According to reports, Ubuntu might be moving away from the six month release cycle to a rolling release. According to Mark Shuttleworth, daily updates are required in an increasingly internet based world to keep Ubuntu up to date with other platforms. He also said that the Software Center will assume an increasingly important role.
This is what he said:
Today we have a six-month release cycle. In an internet-oriented world, we need to be able to release something every day. That's an area we will put a lot of work into in the next five years. The small steps we are putting in to the Software Center today, they will go further and caster than people might have envisioned in the past.
Ubuntu has strictly followed a six month release schedule since Ubuntu 6.10 Edgy Eft. With the six month release schedule not only are the core components updated every six months, even third party applications like Firefox, OpenOffice etc. are also updated to the new version only once in six months.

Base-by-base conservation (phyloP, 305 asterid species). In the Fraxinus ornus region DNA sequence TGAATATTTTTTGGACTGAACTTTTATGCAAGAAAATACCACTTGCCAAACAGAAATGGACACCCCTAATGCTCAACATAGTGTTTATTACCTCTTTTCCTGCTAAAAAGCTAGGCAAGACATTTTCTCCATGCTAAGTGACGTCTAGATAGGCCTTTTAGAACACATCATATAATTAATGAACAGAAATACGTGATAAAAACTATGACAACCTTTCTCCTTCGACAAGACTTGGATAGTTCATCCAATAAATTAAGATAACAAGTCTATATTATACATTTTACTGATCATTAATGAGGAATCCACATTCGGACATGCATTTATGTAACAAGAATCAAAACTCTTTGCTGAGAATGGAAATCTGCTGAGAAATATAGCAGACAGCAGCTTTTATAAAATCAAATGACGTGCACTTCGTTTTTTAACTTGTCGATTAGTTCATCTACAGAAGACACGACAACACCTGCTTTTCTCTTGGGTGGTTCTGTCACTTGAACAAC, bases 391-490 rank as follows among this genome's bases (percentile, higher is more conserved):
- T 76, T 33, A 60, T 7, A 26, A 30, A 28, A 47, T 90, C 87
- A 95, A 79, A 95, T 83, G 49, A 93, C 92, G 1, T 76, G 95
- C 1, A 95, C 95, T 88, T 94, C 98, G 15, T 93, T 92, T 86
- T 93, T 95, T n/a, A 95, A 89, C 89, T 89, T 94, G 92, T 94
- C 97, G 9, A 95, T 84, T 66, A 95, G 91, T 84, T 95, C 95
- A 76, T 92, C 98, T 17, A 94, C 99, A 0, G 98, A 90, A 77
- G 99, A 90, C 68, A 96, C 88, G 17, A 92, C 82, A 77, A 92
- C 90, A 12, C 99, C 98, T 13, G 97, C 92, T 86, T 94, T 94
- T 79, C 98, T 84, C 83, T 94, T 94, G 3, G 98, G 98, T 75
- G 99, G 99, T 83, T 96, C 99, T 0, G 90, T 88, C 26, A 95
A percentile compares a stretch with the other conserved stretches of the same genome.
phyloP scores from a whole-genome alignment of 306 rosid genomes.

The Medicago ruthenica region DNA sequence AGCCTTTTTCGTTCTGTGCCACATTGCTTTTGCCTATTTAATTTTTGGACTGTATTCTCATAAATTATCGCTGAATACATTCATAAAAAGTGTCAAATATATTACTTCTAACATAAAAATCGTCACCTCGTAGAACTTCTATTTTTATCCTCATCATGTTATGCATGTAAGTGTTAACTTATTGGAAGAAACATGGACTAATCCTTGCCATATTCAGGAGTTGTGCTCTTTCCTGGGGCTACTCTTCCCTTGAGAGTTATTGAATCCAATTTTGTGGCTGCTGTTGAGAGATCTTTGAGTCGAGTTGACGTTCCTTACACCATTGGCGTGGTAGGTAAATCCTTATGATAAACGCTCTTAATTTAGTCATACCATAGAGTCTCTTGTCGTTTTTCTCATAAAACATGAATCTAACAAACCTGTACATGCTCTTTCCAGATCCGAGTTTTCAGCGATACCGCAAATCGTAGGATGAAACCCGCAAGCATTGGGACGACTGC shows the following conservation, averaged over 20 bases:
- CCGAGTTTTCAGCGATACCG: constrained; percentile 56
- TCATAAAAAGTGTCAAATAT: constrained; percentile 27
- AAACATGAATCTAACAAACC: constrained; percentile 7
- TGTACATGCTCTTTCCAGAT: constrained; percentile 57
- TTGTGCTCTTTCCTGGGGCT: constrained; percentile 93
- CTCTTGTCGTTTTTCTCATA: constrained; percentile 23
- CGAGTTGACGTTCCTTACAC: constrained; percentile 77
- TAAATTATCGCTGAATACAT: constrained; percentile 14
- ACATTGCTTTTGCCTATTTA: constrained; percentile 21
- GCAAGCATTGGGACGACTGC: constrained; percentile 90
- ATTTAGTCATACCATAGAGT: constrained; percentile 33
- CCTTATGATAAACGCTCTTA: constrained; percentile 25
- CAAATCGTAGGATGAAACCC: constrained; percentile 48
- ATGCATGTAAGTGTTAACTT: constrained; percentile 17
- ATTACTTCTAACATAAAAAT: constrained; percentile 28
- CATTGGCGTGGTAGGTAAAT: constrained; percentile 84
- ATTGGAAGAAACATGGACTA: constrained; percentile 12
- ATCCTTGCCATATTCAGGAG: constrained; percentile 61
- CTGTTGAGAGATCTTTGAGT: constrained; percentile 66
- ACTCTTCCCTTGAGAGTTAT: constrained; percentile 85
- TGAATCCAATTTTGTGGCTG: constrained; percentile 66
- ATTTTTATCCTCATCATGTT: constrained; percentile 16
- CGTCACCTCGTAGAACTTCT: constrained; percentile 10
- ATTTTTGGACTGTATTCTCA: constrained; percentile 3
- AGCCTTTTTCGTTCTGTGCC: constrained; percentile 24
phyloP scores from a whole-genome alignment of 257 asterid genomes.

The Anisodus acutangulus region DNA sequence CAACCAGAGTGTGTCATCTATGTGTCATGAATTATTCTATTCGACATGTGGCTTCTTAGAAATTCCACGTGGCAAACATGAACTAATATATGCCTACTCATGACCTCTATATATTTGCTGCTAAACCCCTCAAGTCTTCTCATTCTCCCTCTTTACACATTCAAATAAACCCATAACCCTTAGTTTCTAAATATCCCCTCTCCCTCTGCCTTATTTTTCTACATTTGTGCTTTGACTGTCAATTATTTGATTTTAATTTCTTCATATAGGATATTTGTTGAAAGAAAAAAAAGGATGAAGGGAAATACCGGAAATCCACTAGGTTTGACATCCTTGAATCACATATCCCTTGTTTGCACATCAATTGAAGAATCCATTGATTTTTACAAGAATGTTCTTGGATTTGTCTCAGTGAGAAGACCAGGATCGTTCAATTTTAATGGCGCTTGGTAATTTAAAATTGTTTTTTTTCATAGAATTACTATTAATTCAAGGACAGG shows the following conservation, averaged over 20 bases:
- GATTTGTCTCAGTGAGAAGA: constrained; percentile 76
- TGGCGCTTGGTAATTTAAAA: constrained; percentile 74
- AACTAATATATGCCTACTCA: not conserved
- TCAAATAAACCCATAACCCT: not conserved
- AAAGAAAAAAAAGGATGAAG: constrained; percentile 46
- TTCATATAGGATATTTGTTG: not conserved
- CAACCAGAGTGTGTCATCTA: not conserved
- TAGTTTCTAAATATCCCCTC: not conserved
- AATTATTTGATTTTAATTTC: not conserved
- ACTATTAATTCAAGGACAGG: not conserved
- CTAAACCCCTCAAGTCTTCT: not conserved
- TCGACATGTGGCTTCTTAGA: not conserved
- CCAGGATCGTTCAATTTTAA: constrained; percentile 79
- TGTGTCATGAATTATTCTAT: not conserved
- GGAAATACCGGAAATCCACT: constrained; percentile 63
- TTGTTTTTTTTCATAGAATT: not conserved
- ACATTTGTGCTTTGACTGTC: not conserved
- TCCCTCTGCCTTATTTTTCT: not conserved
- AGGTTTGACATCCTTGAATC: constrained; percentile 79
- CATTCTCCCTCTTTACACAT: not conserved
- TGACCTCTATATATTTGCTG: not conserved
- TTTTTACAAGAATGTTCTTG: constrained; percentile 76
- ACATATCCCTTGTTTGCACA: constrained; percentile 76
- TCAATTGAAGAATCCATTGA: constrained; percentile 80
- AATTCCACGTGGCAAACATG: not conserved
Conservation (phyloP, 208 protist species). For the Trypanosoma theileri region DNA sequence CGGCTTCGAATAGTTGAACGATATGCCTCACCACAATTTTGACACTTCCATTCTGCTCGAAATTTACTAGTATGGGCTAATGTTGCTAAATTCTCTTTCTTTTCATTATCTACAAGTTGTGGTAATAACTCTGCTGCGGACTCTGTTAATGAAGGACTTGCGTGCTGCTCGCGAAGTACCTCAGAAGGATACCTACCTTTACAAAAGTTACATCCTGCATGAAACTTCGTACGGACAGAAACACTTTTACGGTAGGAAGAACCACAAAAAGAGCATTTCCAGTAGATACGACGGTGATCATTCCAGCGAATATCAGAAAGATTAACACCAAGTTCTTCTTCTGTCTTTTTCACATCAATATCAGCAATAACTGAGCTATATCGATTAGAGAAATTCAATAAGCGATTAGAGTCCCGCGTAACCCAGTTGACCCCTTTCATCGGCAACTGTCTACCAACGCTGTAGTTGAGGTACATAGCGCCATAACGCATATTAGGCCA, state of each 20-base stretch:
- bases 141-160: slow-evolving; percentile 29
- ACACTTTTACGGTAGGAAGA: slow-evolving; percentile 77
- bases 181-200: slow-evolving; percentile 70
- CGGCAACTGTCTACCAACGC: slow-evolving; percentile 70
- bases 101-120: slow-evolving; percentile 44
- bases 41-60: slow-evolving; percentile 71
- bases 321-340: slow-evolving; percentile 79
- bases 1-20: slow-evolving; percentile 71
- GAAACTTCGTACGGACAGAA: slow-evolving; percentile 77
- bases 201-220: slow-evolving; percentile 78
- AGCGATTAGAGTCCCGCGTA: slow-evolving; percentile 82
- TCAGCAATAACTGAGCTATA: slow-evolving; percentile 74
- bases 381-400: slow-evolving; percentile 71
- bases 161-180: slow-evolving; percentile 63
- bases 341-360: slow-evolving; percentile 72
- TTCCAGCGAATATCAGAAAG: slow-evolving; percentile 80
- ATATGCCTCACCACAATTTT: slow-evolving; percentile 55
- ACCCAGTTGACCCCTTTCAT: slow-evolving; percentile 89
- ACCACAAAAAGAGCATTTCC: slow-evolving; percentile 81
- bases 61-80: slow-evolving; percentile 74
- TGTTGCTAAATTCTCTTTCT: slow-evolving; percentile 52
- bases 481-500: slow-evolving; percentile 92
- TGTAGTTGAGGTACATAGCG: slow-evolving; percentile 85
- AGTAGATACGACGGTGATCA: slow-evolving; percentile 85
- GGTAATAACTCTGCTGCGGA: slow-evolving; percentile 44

A rolling release has been something that I have wanted in Ubuntu for a long time. It eliminates the hassles of having to do a clean install every six months – the upgrade never seems to work for me. A rolling release ensures that you get the latest software quickly as a part of the official update.
However a rolling update also has its disadvantages. The components tends to get a more thorough testing before becoming a part of the next release cycle. With rolling releases sometime there may be stability problems – like if an obscure package might not have been tested thoroughly.
All in all, both the fixed release schedule and rolling release has their advantages and disadvantages. However I prefer a rolling release. Which one doyou prefer?
Anyway Mark Shuttleworth has not explicitly said that Ubuntu is moving to rolling release yet. He might be talking about the backport PPAs, nightlies etc. So, no need to get all excited on this yet.
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